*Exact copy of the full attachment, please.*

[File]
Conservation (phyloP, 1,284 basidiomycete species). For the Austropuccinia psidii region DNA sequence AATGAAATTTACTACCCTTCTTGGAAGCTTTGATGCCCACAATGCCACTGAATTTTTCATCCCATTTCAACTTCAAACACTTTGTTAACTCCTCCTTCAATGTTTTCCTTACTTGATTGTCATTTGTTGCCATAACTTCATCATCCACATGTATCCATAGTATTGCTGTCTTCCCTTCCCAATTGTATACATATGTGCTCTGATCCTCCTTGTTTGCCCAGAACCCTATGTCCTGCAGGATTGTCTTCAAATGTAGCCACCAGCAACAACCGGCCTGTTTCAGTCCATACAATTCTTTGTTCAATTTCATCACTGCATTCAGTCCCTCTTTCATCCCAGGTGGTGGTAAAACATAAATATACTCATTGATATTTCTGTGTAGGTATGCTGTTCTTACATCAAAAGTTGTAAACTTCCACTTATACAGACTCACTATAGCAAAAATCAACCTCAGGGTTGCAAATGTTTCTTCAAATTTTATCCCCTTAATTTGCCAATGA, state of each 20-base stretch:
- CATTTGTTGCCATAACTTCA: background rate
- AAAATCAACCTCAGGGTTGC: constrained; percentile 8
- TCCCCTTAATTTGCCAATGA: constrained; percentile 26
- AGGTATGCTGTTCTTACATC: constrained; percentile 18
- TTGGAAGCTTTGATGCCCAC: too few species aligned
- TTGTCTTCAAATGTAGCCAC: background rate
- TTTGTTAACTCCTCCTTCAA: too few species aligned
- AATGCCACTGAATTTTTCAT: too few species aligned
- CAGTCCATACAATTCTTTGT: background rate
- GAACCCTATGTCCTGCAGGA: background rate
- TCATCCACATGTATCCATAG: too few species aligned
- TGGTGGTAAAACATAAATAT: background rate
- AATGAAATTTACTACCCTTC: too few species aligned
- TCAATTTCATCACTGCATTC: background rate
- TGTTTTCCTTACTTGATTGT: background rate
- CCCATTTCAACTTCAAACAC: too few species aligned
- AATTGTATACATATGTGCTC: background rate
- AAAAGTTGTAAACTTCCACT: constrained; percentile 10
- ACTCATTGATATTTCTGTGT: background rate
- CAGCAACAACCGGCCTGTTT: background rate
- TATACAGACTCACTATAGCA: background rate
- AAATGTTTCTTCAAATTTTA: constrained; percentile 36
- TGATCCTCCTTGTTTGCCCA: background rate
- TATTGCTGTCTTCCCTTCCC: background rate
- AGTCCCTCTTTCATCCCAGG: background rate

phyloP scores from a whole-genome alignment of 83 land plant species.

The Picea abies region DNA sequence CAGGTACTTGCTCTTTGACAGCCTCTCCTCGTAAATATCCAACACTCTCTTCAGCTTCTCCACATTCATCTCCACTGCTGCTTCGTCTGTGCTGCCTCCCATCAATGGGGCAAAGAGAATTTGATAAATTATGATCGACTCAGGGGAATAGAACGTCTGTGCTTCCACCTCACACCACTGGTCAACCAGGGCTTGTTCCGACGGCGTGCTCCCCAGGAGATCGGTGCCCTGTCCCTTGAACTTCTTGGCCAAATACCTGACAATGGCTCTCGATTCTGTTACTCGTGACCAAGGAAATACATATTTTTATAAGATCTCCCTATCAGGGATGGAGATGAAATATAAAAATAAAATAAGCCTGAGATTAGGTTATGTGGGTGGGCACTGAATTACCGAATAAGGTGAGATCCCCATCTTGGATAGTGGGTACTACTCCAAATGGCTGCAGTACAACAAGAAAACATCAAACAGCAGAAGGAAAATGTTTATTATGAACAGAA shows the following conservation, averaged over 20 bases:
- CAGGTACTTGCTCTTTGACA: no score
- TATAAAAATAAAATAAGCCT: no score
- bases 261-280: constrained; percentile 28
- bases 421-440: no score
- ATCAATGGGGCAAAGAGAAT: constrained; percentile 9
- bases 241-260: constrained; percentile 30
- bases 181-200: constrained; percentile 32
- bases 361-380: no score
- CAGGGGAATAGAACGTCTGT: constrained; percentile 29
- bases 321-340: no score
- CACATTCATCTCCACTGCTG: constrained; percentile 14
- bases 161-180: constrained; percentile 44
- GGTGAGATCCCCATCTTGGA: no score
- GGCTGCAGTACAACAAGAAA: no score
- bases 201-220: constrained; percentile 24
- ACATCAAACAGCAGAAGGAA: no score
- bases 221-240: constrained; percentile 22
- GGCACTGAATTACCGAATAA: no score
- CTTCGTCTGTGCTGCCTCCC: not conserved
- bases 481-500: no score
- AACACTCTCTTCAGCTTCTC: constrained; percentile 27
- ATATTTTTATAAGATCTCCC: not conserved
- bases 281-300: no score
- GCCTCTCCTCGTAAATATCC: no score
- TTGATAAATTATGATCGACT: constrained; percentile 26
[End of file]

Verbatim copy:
Conservation (phyloP, 1,284 basidiomycete species). For the Austropuccinia psidii region DNA sequence AATGAAATTTACTACCCTTCTTGGAAGCTTTGATGCCCACAATGCCACTGAATTTTTCATCCCATTTCAACTTCAAACACTTTGTTAACTCCTCCTTCAATGTTTTCCTTACTTGATTGTCATTTGTTGCCATAACTTCATCATCCACATGTATCCATAGTATTGCTGTCTTCCCTTCCCAATTGTATACATATGTGCTCTGATCCTCCTTGTTTGCCCAGAACCCTATGTCCTGCAGGATTGTCTTCAAATGTAGCCACCAGCAACAACCGGCCTGTTTCAGTCCATACAATTCTTTGTTCAATTTCATCACTGCATTCAGTCCCTCTTTCATCCCAGGTGGTGGTAAAACATAAATATACTCATTGATATTTCTGTGTAGGTATGCTGTTCTTACATCAAAAGTTGTAAACTTCCACTTATACAGACTCACTATAGCAAAAATCAACCTCAGGGTTGCAAATGTTTCTTCAAATTTTATCCCCTTAATTTGCCAATGA, state of each 20-base stretch:
- CATTTGTTGCCATAACTTCA: background rate
- AAAATCAACCTCAGGGTTGC: constrained; percentile 8
- TCCCCTTAATTTGCCAATGA: constrained; percentile 26
- AGGTATGCTGTTCTTACATC: constrained; percentile 18
- TTGGAAGCTTTGATGCCCAC: too few species aligned
- TTGTCTTCAAATGTAGCCAC: background rate
- TTTGTTAACTCCTCCTTCAA: too few species aligned
- AATGCCACTGAATTTTTCAT: too few species aligned
- CAGTCCATACAATTCTTTGT: background rate
- GAACCCTATGTCCTGCAGGA: background rate
- TCATCCACATGTATCCATAG: too few species aligned
- TGGTGGTAAAACATAAATAT: background rate
- AATGAAATTTACTACCCTTC: too few species aligned
- TCAATTTCATCACTGCATTC: background rate
- TGTTTTCCTTACTTGATTGT: background rate
- CCCATTTCAACTTCAAACAC: too few species aligned
- AATTGTATACATATGTGCTC: background rate
- AAAAGTTGTAAACTTCCACT: constrained; percentile 10
- ACTCATTGATATTTCTGTGT: background rate
- CAGCAACAACCGGCCTGTTT: background rate
- TATACAGACTCACTATAGCA: background rate
- AAATGTTTCTTCAAATTTTA: constrained; percentile 36
- TGATCCTCCTTGTTTGCCCA: background rate
- TATTGCTGTCTTCCCTTCCC: background rate
- AGTCCCTCTTTCATCCCAGG: background rate

phyloP scores from a whole-genome alignment of 83 land plant species.

The Picea abies region DNA sequence CAGGTACTTGCTCTTTGACAGCCTCTCCTCGTAAATATCCAACACTCTCTTCAGCTTCTCCACATTCATCTCCACTGCTGCTTCGTCTGTGCTGCCTCCCATCAATGGGGCAAAGAGAATTTGATAAATTATGATCGACTCAGGGGAATAGAACGTCTGTGCTTCCACCTCACACCACTGGTCAACCAGGGCTTGTTCCGACGGCGTGCTCCCCAGGAGATCGGTGCCCTGTCCCTTGAACTTCTTGGCCAAATACCTGACAATGGCTCTCGATTCTGTTACTCGTGACCAAGGAAATACATATTTTTATAAGATCTCCCTATCAGGGATGGAGATGAAATATAAAAATAAAATAAGCCTGAGATTAGGTTATGTGGGTGGGCACTGAATTACCGAATAAGGTGAGATCCCCATCTTGGATAGTGGGTACTACTCCAAATGGCTGCAGTACAACAAGAAAACATCAAACAGCAGAAGGAAAATGTTTATTATGAACAGAA shows the following conservation, averaged over 20 bases:
- CAGGTACTTGCTCTTTGACA: no score
- TATAAAAATAAAATAAGCCT: no score
- bases 261-280: constrained; percentile 28
- bases 421-440: no score
- ATCAATGGGGCAAAGAGAAT: constrained; percentile 9
- bases 241-260: constrained; percentile 30
- bases 181-200: constrained; percentile 32
- bases 361-380: no score
- CAGGGGAATAGAACGTCTGT: constrained; percentile 29
- bases 321-340: no score
- CACATTCATCTCCACTGCTG: constrained; percentile 14
- bases 161-180: constrained; percentile 44
- GGTGAGATCCCCATCTTGGA: no score
- GGCTGCAGTACAACAAGAAA: no score
- bases 201-220: constrained; percentile 24
- ACATCAAACAGCAGAAGGAA: no score
- bases 221-240: constrained; percentile 22
- GGCACTGAATTACCGAATAA: no score
- CTTCGTCTGTGCTGCCTCCC: not conserved
- bases 481-500: no score
- AACACTCTCTTCAGCTTCTC: constrained; percentile 27
- ATATTTTTATAAGATCTCCC: not conserved
- bases 281-300: no score
- GCCTCTCCTCGTAAATATCC: no score
- TTGATAAATTATGATCGACT: constrained; percentile 26